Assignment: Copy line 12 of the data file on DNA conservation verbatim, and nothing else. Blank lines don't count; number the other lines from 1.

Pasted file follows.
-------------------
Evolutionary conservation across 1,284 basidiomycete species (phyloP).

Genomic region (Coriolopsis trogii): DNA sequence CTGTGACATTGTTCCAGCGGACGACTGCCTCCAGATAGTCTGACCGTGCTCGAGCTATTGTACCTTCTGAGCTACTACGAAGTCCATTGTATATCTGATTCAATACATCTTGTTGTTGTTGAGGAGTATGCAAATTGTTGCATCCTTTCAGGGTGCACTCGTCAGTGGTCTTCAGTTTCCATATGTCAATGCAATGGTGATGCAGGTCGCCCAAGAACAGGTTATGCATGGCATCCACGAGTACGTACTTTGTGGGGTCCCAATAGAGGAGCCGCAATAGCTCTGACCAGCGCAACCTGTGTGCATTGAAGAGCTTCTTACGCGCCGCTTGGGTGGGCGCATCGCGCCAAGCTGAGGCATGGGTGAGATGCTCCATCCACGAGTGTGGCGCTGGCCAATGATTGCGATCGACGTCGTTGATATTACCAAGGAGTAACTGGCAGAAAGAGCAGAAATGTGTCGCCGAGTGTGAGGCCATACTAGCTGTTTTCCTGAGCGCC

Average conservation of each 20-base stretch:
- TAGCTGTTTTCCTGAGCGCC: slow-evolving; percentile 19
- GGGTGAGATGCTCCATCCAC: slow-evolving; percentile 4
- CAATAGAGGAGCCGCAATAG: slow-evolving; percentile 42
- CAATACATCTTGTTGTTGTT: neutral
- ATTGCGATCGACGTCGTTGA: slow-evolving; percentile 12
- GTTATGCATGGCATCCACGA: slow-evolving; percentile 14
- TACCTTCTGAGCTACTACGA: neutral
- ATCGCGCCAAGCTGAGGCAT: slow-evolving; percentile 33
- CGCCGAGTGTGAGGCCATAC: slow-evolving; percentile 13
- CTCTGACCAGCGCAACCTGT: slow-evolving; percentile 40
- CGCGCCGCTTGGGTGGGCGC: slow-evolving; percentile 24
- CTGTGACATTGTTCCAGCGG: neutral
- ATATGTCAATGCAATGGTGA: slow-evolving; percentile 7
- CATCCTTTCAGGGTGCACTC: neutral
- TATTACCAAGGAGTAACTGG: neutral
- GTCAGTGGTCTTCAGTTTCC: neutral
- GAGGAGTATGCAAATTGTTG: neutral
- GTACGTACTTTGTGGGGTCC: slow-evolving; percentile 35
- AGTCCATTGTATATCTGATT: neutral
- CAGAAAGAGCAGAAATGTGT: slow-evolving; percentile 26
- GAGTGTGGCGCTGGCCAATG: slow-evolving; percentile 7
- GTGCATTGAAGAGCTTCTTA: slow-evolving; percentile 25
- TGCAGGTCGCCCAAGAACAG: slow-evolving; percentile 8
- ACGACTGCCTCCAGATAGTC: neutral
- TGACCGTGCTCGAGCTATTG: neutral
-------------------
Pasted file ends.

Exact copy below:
- CGCCGAGTGTGAGGCCATAC: slow-evolving; percentile 13